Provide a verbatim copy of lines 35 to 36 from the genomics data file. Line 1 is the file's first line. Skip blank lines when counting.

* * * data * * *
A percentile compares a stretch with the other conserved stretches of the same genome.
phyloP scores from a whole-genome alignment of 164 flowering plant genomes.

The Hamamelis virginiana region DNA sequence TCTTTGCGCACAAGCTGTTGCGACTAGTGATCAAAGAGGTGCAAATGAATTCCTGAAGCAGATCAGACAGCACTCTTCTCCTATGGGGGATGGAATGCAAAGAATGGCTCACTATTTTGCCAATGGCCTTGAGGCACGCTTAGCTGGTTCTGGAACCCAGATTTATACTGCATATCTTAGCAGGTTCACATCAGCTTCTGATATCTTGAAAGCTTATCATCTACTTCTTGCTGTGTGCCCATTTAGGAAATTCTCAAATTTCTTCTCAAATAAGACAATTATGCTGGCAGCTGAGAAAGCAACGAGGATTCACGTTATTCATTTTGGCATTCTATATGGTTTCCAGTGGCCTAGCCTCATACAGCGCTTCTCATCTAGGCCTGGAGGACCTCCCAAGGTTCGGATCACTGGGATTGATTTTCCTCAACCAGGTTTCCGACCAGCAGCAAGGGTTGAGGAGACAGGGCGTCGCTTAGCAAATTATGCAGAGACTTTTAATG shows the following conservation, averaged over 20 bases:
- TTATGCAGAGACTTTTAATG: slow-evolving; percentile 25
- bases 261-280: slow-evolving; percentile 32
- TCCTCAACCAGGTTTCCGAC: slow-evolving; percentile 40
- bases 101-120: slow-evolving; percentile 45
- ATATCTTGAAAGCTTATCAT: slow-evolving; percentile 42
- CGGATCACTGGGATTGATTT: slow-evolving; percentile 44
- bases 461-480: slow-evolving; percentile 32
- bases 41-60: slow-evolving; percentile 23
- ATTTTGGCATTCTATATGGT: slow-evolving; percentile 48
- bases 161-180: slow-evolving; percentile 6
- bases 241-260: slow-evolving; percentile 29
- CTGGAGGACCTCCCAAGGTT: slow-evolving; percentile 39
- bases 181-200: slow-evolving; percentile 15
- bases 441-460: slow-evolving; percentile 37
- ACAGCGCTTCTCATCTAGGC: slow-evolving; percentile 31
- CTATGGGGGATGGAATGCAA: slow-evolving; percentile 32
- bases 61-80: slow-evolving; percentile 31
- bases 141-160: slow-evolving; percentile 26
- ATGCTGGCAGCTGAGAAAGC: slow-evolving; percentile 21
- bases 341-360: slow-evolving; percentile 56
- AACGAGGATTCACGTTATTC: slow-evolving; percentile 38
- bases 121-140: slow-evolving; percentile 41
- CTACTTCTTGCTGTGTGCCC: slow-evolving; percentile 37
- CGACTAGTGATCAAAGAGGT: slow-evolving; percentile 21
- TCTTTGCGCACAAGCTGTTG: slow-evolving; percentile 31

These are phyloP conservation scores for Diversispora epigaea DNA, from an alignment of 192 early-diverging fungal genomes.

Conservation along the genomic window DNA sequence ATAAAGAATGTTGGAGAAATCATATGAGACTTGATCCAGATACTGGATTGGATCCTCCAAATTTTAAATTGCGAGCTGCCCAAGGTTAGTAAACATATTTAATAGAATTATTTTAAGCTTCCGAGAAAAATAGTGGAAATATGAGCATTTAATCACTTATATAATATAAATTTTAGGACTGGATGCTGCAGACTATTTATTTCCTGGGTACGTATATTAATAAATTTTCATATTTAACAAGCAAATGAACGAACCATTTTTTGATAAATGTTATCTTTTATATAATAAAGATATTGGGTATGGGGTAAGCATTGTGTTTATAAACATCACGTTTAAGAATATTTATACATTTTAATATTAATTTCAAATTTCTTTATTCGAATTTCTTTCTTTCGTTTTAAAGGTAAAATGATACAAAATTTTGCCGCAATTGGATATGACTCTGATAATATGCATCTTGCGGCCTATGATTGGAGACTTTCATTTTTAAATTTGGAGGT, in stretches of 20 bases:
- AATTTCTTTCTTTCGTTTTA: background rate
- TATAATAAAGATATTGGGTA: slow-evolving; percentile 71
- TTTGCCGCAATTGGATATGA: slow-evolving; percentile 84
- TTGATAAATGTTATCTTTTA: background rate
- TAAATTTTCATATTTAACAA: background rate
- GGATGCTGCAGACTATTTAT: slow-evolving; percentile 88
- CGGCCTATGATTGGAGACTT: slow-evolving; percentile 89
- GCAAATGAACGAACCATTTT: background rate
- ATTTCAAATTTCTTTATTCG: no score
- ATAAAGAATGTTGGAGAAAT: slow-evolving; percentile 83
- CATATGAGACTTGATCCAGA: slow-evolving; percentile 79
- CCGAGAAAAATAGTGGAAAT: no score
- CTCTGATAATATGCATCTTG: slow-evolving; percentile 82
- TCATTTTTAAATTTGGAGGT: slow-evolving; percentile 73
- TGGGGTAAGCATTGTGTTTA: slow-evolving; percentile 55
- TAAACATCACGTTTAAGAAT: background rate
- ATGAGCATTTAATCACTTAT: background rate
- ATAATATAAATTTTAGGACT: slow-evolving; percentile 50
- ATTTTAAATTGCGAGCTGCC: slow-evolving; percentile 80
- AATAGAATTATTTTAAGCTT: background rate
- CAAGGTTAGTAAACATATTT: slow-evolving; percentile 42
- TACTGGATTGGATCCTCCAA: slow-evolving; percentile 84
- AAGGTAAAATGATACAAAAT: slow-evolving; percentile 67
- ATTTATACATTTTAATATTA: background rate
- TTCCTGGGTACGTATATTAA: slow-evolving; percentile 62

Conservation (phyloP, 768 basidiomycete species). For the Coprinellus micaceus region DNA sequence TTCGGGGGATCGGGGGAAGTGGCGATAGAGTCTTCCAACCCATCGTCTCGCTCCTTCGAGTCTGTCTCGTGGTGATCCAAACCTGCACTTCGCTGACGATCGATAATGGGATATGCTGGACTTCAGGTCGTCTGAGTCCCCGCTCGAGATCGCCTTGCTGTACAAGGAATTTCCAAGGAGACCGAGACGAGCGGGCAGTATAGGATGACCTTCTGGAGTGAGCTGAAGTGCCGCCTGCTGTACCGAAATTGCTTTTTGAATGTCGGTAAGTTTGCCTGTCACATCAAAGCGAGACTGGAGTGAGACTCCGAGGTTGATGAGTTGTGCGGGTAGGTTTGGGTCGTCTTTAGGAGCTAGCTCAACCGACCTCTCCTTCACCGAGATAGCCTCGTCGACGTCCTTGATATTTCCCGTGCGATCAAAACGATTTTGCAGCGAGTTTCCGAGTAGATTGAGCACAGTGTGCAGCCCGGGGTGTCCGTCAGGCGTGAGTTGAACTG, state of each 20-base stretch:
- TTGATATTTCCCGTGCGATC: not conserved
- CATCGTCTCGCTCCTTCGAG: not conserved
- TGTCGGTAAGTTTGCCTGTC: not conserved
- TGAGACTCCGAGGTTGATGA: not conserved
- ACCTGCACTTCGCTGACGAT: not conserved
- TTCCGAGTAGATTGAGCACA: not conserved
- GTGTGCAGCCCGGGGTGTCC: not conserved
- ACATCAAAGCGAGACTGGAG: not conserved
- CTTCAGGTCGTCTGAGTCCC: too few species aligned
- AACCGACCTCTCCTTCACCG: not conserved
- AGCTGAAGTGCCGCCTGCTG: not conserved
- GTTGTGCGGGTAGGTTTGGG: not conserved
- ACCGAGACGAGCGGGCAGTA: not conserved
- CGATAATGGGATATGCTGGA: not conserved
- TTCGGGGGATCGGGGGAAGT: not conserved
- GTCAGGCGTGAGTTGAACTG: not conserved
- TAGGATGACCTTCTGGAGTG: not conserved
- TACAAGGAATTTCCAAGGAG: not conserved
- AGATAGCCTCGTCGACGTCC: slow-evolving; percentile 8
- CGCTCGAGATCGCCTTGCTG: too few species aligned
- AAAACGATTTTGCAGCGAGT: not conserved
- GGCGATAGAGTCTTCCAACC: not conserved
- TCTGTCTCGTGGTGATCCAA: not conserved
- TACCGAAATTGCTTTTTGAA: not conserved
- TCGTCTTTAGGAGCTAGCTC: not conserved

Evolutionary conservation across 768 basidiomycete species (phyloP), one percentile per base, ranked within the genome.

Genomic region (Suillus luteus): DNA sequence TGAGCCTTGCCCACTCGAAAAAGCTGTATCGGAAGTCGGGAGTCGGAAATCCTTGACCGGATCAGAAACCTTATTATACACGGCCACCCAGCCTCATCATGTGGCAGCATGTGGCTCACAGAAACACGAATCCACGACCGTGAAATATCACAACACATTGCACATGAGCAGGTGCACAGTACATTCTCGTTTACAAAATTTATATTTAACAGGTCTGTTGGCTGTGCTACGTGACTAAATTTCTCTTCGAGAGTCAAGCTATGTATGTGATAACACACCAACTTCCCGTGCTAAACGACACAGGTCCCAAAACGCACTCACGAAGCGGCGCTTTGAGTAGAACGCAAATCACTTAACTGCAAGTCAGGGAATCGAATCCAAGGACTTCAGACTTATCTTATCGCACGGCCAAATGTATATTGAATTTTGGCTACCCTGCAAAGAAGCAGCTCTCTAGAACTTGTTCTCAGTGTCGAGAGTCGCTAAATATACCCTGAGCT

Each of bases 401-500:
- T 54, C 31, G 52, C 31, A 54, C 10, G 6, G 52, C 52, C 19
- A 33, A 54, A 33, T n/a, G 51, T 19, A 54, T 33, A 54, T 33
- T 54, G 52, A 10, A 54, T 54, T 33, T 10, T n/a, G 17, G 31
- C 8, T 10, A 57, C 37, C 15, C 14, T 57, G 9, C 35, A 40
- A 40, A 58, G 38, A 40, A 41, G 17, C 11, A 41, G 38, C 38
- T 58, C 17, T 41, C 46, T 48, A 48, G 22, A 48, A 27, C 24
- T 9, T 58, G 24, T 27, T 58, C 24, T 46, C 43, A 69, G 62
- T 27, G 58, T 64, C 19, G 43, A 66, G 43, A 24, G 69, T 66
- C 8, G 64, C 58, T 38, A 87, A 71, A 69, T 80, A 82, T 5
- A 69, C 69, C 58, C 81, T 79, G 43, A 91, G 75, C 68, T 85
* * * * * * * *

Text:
- TAAATTTTCATATTTAACAA: background rate
- GGATGCTGCAGACTATTTAT: slow-evolving; percentile 88